From Library Journal
Following E.F. Watling's 1953 translation of Ajax (Penguin), this new translation in free-flowing sprung rhythm by poet Pevear is a jewel for modern English readers. The scholarly critical introduction by Golder (classics, Boston Univ.) provides an excellent background and analysis of this tragedy, which was written around 450 B.C.E. When Aias, the most valiant Greek hero, discovers that dead Achilles' armor has been awarded by his comrades to his hated rival, Odysseus, he goes mad with jealousy and takes his own life. The suicide of the hero and the judgment of his family, friends, and enemies are the central theme. Chorus and soliloquy are used effectively to dramatize the progression of the plot and the mental state of the tragic hero. Stage directions are sparse. The numbered text, notes, and a glossary of geographical and mythical terms are helpful. Recommended for all academic and public libraries.AMing-ming Shen Kuo, Ball State Univ. Lib., Muncie, IN
Copyright 1999 Reed Business Information, Inc.
"This book is a brilliant addition to a distinguished series. For the long iambic lines so often used to represent the meter of the original, Richard Pevear substitutes a sprung rhythm--three stressed syllables per line. The result is a great success, an easily speakable version....Herbert Golder's eloquent and incisive analysis of the play locates the controversial figure of Aias in the political and intellectual context of the Athenian fifth century and also explores those aspects of his character that make him unique among the Sophoclean tragic heroes."--Bernard Knox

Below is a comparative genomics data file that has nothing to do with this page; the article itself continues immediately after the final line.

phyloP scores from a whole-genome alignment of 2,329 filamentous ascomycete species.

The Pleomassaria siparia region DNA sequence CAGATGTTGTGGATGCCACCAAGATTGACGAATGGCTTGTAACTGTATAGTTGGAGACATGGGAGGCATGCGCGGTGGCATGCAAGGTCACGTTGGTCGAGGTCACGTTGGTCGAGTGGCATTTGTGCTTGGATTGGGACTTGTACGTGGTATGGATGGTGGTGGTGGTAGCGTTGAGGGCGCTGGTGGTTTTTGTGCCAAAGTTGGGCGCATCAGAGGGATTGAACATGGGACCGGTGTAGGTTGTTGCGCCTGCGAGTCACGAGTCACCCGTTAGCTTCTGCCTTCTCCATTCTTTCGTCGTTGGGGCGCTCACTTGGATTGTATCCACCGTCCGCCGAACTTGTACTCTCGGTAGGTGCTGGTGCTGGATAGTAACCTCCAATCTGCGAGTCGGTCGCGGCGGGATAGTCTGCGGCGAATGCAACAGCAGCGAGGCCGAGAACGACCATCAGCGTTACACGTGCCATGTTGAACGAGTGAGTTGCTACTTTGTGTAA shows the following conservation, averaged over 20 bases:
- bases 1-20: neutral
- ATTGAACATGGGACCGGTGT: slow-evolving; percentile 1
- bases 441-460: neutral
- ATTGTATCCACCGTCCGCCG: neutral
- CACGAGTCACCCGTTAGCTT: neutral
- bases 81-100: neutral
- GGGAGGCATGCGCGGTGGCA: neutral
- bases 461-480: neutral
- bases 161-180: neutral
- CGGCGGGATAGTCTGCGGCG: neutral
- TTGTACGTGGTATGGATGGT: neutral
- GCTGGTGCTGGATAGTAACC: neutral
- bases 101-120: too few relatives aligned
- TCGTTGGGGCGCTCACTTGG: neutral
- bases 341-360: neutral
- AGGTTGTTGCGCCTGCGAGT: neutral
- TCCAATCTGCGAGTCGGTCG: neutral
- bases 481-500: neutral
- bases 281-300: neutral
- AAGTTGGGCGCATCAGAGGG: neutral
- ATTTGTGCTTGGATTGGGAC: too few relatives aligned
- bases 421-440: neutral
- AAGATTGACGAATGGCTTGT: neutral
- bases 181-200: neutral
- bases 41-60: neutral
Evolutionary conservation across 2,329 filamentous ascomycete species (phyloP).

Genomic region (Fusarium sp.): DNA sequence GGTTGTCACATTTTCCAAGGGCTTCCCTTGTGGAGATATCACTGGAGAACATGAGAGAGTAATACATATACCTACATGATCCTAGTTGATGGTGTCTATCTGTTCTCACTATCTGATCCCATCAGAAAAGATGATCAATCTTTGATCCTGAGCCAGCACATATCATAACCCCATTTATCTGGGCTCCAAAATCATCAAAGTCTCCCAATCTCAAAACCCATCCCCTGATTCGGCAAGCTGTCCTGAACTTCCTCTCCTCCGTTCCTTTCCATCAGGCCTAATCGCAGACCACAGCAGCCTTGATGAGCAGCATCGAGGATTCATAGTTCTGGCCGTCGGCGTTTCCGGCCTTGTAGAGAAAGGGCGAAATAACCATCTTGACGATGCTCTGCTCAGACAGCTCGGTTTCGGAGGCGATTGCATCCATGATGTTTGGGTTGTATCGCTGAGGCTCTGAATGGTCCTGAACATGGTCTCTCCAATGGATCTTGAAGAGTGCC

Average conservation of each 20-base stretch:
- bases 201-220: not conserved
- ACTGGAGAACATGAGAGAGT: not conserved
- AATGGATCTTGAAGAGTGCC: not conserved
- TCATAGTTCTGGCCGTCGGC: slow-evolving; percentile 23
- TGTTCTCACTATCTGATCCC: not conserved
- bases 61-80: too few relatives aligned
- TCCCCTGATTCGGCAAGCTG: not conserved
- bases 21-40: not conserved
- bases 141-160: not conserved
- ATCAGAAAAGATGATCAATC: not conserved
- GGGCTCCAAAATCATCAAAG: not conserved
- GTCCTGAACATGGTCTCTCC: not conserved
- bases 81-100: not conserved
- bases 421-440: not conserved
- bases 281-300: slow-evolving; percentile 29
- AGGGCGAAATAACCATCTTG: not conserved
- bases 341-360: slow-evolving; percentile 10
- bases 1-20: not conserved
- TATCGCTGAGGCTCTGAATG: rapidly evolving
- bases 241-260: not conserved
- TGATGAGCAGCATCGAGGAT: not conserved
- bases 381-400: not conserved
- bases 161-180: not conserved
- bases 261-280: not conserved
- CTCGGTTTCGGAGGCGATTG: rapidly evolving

"The beauty and power of this clear, clean version cannot be denied....poet Richard Pevear, writing in a style reminiscent of the spare, stoic, puritan power of Robert Lowell's famous translations, makes the work sing."--Booklist
"A jewel for modern English readers. The scholarly critical introduction by Golder provides an excellent background and analysis of this tragedy."--Library Journal